|Regions with significant populations|
|Nepal • India|
|• Hindi • Awadhi • Urdu|
|• Hinduism • Islam|
|Related ethnic groups|
|• Mallaah • Kewat • Pankhiya|
The Goriya are a Hindu caste found in the states of Bihar and Uttar Pradesh in India. Those found in the Basti Division of eastern Uttar Pradesh have converted to Islam, and now form a distinct community of Muslim Goriya. A small number of Goriya are also found in the Terai region of Nepal.
The Goriya are a sub-caste of the Mallaah community, and they are traditional ferrymen of the Ganges. According to their traditions, the community ferried the god Ram on his way to Chitrakut. Like other Mallaahs, they trace their ancestry to Nishad Raj, a figure that appears in the Ramayana. They are found mainly in the districts of Faizabad, Jaunpur, Varanasi and Sultanpur. The Goriya speak both Hindi and Awadhi.
Traditionally, the Goriya were fishermen and ferrymen. But like other communities of a similar background such as the Kewat and Pankhiya have had to give up their traditional occupation. Many are now farmers, but as their villages are near the Ganges, they are prone to flooding. With the recent electrification of their villages, they are now able to use tube wells as a means of irrigation. The Goriya are Hindu, and have no particular deities.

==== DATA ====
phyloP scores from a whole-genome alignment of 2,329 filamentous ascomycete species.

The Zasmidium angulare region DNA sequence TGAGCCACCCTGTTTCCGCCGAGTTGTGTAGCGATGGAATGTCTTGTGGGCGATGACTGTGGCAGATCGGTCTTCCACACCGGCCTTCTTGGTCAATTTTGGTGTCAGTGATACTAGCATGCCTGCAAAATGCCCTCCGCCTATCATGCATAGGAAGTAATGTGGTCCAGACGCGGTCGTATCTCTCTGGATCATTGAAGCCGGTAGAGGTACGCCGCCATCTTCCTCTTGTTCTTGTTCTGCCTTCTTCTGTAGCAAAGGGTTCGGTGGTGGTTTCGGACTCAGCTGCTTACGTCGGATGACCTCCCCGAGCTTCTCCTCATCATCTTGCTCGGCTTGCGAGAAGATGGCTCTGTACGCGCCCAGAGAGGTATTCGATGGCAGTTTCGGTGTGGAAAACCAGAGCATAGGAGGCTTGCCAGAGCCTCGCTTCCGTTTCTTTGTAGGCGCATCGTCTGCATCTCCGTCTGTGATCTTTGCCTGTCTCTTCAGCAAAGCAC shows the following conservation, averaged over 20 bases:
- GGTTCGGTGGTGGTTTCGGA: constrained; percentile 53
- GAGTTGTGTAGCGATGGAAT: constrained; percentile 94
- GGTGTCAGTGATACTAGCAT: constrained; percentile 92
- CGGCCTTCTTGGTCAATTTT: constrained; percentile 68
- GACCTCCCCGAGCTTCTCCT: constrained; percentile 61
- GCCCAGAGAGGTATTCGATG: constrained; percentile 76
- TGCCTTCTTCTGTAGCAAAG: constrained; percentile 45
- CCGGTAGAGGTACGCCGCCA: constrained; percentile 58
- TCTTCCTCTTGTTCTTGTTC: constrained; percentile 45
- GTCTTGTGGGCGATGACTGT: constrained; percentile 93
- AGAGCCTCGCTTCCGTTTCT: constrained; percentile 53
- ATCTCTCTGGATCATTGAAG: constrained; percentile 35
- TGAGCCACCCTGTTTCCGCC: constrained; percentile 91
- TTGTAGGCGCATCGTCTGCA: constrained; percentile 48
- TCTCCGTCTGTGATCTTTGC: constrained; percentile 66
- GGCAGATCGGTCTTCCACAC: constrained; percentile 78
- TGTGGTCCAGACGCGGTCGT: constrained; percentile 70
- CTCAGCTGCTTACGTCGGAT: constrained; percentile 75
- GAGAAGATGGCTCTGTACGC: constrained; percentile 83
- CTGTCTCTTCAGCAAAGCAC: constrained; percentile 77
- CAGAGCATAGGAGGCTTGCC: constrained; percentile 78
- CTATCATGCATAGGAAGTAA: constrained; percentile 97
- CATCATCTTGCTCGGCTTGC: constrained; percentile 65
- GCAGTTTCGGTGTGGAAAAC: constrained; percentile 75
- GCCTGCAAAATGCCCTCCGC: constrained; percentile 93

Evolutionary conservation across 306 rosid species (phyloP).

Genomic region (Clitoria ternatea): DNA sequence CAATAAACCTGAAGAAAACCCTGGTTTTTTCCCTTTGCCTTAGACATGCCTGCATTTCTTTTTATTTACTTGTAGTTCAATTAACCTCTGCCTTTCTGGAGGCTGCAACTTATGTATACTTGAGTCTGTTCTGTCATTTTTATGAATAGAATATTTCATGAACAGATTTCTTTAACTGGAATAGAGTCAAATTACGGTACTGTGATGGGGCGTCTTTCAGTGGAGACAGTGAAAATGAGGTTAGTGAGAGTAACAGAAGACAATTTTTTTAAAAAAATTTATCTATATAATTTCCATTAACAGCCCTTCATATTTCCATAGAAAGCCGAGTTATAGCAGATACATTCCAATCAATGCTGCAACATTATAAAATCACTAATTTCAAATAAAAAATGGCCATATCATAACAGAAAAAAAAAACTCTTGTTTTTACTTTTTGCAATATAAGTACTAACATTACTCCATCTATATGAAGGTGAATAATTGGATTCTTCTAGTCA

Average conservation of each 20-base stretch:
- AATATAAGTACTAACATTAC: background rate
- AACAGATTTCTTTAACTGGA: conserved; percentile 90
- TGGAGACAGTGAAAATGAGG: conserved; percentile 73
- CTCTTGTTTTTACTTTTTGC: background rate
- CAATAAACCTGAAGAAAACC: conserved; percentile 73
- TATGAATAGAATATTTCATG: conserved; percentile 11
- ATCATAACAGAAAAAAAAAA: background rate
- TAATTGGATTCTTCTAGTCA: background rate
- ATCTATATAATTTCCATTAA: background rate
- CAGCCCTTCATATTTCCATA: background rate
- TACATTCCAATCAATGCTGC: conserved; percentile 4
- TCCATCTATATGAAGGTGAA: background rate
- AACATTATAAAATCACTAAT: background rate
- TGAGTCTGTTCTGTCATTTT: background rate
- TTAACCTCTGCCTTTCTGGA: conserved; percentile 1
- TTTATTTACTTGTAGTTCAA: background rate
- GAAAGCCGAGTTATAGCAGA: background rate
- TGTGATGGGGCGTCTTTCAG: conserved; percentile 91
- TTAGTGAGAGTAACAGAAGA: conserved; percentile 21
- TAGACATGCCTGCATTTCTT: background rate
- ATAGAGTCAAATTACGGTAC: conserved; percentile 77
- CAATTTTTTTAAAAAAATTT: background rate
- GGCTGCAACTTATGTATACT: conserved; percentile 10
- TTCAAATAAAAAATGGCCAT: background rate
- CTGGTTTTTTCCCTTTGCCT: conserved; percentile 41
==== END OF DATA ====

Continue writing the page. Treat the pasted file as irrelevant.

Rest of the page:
The Goriya of the Basti Division in eastern Uttar Pradesh are Muslim. They claim to have been converted at the time of the rule of Sher Shah Suri. Like their Hindu counterparts, the Muslim Goriya are now mainly farmers. They are entirely Sunni, and speak the Awadhi dialect. The Muslim Goriya are strictly endogamous, and marry within close kin.